Henry Wallace then, Bernie Sanders now: history repeated with small differences
Historian Peter Kuznick speaks to Paul Jay and The Real News about perhaps the most progressive Democrat ever, Henry Wallace, who served as Roosevelt's vice president from '41 to '45.
Despite that Wallace was very popular, the Democratic establishment cut his way to power through a very short coup when he was just about to become president. As Kuznick says characteristically, "That's how close we came to a dramatically different history. Five feet. Five feet and a few seconds."
Kuznick gives the details about these dramatic moments:
In '44 the support was for Wallace but Edwin Pauley, the party treasurer, ran what Pauley called Pauley's Coup, he proudly referred to it as, in conjunction with Bob Hannegan, the Democratic party chair. They run an operation. Roosevelt by '44 is very, very weak. It's clear to everybody that he's not going to last another term. He was the only one who was in denial really about that.
They went around saying, for the nomination for vice president they were saying, "We're not just nominating a vice president. We're nominating the next President of the United States." They made all the deals. They tried to keep the progressives, the Wallace supporters from ever getting access to Roosevelt. They cooked the convention basically. They stacked the convention with anti-Wallace delegates.
The problem was that Wallace was so popular. The night the convention starts, July 20th, Wallace makes the seconding speech for Roosevelt. Even though the party bosses had the convention already stacked and fixed in 1944, like they did in 2016. After Wallace's speech there's a spontaneous demonstration on the floor. It lasts for about an hour. Among the leaders are people like Hubert Humphrey and Adlai Stevenson.
In the midst of that, Senator Claude Pepper from Florida, nicknamed Red Pepper because of his progressive views, realized that if he could get to the microphone and get Wallace's name and nomination that night, Wallace will sweep the convention, get the nomination for vice president, defy the bosses, and be back on the ticket.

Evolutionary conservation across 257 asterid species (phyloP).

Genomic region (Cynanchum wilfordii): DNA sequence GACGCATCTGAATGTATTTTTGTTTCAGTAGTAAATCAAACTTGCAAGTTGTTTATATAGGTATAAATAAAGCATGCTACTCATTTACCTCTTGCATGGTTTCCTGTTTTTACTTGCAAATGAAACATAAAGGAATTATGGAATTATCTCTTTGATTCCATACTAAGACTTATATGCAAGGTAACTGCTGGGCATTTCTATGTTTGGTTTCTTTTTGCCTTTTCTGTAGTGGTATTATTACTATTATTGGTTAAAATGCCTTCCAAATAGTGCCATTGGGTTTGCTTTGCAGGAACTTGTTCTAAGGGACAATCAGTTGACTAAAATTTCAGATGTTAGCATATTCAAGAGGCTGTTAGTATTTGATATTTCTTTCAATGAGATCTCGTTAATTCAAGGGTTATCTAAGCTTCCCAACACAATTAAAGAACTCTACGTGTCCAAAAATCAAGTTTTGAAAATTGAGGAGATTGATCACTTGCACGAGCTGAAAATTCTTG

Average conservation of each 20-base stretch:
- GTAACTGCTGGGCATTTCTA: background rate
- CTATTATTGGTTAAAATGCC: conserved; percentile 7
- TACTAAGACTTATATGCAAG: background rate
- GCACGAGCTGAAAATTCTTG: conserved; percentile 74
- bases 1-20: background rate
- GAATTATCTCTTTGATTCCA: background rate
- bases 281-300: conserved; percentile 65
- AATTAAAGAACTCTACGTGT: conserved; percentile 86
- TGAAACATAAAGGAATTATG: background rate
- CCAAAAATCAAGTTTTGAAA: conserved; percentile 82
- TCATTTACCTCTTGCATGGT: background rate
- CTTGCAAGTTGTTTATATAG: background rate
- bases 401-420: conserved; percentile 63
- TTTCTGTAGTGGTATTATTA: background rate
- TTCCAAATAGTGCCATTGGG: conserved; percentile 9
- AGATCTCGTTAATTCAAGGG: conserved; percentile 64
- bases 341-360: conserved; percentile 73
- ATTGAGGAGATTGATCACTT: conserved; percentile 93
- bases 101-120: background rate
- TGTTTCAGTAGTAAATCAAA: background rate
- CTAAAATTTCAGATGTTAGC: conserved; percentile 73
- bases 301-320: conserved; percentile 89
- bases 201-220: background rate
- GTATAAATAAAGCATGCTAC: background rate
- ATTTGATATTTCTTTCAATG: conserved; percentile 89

Pepper fights his way to the microphone. The party bosses see what's going on. You've got Mayor Kelly of Chicago, it was in Chicago, screaming, "It's my convention. This is a fire hazard. Adjourn immediately." Sam Jackson is chairing it. He said he had orders to not let Wallace get the nomination and he says, "I've got a motion to adjourn. All in favor, aye." Maybe 5% say aye. "All opposed, nay." The rest of the convention booms out nay. Jackson says, "Motion carried. Meeting adjourned."
Pepper was literally five feet from the microphone when that happened. Oliver Stone and I argue in the Untold History is that had Pepper gotten five more feet to the microphone and got Wallace's name in nomination, Wallace would be back on the ticket of vice president. He would become president on April 12th, 1945 when Roosevelt died, instead of Truman.
History would have been different. There definitely would have been no atomic bombings in World War Two. Wallace becomes the leading opponent of the atomic bomb. There almost certainly would have been no Cold War or if there was some contention it would never have taken the virulent form that it took between the United States and the Soviets starting in 1945, '46, '47. That's how close we came to a dramatically different history. Five feet. Five feet and a few seconds.
The story resembles today's coup by the Democratic establishment against Bernie Sanders. Yet, as revealed by the WikiLeaks and, eventually, Donna Brazile, the coup against Bernie was not just a fight of a few seconds. It was pre-designed and secretly organized by the Clinton/Obama wing, or the Corporate Democratic wing that has, eventually, took over the control of the party.